…leading to lower tax revenue while raising operating deficits and net debt

Core Crown revenue is a cumulative $8.1 billion lower in the downside scenario, owing mainly to lower income taxes. The weaker domestic economy reduces source deductions and corporate tax by about $2 billion each, compared to the main forecasts, while other persons tax falls by $0.6 billion. Also, lower private consumption and residential investment lead to $1.2 billion lower GST revenue, compared to the main forecasts, while the fall in interest rates reduces resident withholding tax.

Figure 3.3 - Operating balance (before gains and losses)
Figure 1.18 - Saving and investment.
Source: The Treasury

In the downside scenario, core Crown expenses are $0.8 billion higher, as the weaker labour market flows through to increased Unemployment Benefit recipient numbers. In addition, finance costs are higher, owing to higher government borrowing.

In this scenario, the operating balance (before gains and losses) does not move into surplus within the forecast period and, consequently, net core Crown debt as a proportion of GDP is still rising at the end of the forecast period (June 2016), reaching 32.0% at that time.

Upside Scenario

A faster earthquake rebuild and higher household spending increase growth...

There is a large degree of uncertainty around the timing and scale of the Canterbury rebuild. In the upside scenario, we allow for a faster rebuild compared to the main forecasts and bring more of the rebuild inside the forecast period. Immigration is higher in 2013 with most of the increase assumed to be workers moving into Canterbury. In addition, productivity in the construction sector is higher with the localised rebuild helping the sector to achieve more economies of scale than assumed in the main forecasts.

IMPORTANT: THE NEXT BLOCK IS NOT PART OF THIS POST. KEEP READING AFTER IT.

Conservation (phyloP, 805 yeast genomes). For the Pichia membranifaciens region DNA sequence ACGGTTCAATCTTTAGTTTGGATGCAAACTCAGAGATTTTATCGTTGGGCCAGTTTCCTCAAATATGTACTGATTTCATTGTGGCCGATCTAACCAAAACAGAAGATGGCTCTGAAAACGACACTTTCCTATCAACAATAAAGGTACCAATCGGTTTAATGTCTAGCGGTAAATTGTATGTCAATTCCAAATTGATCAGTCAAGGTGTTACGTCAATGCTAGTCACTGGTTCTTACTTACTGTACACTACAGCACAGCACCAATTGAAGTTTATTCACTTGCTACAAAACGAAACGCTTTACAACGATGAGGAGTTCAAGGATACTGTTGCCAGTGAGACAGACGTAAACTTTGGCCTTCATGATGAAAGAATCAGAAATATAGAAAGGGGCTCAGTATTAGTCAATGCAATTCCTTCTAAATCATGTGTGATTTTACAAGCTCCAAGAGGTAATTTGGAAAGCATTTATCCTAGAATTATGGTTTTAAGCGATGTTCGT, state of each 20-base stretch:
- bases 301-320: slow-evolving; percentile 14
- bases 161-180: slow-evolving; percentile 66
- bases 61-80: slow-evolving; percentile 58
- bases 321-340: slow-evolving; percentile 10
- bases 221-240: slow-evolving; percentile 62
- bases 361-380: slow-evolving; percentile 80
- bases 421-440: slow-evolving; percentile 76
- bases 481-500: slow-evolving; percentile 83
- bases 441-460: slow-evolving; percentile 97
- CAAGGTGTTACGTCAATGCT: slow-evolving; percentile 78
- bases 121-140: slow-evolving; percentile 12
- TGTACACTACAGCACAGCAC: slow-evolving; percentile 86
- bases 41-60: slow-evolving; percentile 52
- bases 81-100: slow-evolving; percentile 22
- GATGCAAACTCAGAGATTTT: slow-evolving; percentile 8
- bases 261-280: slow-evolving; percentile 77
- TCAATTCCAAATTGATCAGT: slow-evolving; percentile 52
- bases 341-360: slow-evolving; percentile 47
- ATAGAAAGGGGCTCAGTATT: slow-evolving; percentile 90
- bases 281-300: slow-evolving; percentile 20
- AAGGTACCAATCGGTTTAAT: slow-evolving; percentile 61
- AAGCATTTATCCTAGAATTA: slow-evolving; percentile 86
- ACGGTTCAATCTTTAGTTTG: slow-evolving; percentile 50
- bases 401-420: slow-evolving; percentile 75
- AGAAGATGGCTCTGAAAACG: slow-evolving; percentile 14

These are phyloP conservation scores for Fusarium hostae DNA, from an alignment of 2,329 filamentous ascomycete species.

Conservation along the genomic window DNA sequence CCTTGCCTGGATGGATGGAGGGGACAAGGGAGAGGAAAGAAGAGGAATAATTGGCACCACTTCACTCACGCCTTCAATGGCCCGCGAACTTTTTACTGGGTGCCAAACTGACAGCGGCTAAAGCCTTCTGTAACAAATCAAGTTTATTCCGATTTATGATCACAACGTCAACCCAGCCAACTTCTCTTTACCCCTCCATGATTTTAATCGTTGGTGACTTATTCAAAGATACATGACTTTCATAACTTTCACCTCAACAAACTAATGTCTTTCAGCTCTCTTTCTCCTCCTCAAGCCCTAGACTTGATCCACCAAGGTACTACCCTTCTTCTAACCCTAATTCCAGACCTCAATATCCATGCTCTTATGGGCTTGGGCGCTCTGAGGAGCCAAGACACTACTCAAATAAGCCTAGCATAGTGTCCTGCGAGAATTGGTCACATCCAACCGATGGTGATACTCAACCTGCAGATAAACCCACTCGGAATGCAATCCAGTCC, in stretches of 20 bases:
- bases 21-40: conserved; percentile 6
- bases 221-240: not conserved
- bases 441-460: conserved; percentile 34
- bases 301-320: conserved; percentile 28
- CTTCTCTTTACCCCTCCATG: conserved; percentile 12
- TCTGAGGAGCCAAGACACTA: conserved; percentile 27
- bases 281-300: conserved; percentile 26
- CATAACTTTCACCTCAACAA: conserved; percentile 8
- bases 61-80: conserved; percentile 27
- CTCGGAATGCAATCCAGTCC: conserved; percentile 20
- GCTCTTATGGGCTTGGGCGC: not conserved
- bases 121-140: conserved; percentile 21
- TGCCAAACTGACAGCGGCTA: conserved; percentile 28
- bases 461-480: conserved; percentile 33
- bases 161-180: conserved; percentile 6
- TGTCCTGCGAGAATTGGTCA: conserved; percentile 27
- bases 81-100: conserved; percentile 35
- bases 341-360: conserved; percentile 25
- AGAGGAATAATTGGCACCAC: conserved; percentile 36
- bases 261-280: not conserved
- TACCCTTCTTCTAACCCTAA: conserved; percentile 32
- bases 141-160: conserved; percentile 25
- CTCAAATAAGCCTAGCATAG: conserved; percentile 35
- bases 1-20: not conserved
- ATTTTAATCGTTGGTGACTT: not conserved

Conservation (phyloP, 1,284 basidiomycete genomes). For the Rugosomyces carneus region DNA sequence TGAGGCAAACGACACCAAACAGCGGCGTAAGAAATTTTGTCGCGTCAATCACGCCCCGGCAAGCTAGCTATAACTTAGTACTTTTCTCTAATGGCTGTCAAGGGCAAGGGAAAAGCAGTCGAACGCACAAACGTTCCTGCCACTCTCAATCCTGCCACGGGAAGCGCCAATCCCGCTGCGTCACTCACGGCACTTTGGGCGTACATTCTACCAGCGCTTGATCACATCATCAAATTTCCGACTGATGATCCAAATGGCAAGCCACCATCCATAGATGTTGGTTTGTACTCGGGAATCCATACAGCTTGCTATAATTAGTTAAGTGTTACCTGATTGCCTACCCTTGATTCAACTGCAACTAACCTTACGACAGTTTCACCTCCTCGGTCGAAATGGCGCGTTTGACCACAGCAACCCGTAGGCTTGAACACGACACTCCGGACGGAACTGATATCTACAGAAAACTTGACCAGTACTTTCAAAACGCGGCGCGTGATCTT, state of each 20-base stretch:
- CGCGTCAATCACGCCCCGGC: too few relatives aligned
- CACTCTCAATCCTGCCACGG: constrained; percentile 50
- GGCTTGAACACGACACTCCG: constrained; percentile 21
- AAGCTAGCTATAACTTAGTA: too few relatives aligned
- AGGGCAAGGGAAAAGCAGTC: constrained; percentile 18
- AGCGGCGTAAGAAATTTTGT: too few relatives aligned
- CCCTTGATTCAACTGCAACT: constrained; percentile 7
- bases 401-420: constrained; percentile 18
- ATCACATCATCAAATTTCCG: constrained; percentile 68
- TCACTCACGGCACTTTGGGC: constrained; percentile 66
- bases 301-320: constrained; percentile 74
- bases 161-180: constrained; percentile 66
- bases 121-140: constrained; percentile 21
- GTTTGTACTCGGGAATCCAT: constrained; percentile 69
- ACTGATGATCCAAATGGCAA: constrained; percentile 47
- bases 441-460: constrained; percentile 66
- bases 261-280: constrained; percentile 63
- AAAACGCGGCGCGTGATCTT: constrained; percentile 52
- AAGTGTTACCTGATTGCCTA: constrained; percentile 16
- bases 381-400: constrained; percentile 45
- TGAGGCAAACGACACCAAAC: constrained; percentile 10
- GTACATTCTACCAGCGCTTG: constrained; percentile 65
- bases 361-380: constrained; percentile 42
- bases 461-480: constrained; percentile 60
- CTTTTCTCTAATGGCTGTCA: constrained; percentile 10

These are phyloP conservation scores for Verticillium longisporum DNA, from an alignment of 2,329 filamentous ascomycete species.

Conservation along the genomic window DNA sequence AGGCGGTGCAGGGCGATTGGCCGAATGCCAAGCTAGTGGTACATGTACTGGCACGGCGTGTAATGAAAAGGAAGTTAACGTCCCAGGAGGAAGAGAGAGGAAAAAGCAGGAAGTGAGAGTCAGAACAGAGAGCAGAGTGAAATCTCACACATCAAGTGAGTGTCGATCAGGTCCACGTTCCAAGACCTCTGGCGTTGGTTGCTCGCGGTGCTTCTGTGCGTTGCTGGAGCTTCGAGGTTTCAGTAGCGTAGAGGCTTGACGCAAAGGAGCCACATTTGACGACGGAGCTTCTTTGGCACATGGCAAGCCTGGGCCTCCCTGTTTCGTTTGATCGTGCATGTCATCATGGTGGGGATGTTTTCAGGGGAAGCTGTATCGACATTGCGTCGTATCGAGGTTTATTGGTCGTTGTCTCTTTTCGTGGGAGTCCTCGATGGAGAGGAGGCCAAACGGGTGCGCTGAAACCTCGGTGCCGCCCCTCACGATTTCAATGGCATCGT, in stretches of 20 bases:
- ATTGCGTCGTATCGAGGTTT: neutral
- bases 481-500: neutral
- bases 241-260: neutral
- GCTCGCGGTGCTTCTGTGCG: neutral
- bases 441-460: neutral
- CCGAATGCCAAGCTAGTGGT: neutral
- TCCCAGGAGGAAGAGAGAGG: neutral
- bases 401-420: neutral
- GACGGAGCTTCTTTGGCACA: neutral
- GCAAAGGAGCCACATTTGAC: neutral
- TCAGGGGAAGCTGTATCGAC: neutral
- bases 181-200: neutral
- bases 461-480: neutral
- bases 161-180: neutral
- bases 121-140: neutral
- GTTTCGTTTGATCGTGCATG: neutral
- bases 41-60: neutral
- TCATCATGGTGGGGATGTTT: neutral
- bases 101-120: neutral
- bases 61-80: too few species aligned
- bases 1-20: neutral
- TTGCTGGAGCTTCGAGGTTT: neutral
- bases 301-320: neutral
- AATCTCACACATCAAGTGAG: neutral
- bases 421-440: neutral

The higher migration of workers into Canterbury and increased productivity combine to increase residential investment, with growth around 1% point higher in the March 2014 year than in the main forecasts. Also, the higher productivity and increased supply of workers lower pressure on construction prices.

We also assume stronger private consumption in the upside scenario, with growth 0.6% and 1.6% points higher in the March 2013 and 2014 years respectively than in the main forecasts. Higher private consumption translates into lower household saving as well as higher imports compared to the main forecasts. Part of the higher spending is owing to households spending more on durables to accompany the rebuild of their homes. This would be more consistent with the historical relationship between residential investment and durables spending than assumed in the main forecasts.

With more household spending, profits improve, leading to higher employment and investment growth compared to the main forecasts, particularly in the retail sector. Reflecting employment growth, the unemployment rate falls below 5% by September 2014 - one year earlier than in the main forecasts. The stronger-than-expected domestic economy means CPI inflation is around the top of the 1% to 3% band over the forecast period. The higher inflation, together with increased real activity, results in about $15 billion higher nominal GDP cumulatively by June 2016 compared with the main forecasts.

Figure 3.4 - Real private consumption
Figure 3.4 - Real private consumption.
Sources: Statistics New Zealand, the Treasury

With higher inflation over the forecast period, monetary conditions are tighter. Ninety-day bank bill rates are 0.4% points higher than in the main forecasts on average in the year to March 2014, with the difference increasing to 1.2% points by the year to March 2016.

…giving a modest increase in the operating surplus in 2015

Core Crown revenue is a cumulative $5.4 billion higher in the upside scenario, led by increases in various tax types. Increased income driven off the stronger domestic economy lifts corporate tax and source deductions by about $1.9 and $0.9 billion respectively compared to the main forecasts. The boosts to private consumption and residential investment flow through to $1.7 billion higher GST revenue, compared to the main forecasts, while the faster increase in interest rates lifts resident withholding tax.

Core Crown expenses are $0.5 billion lower, as the stronger labour market flows through to fewer Unemployment Benefit recipients. In addition, finance costs are lower, owing to less government borrowing.

In this scenario, the operating balance (before gains and losses) moves into surplus in the June 2015 year, the same year as the main forecasts, with the surplus 0.7% points of GDP higher than in the main forecasts. Net core Crown debt as a proportion of GDP peaks at 27.8% of GDP in the June 2013 year.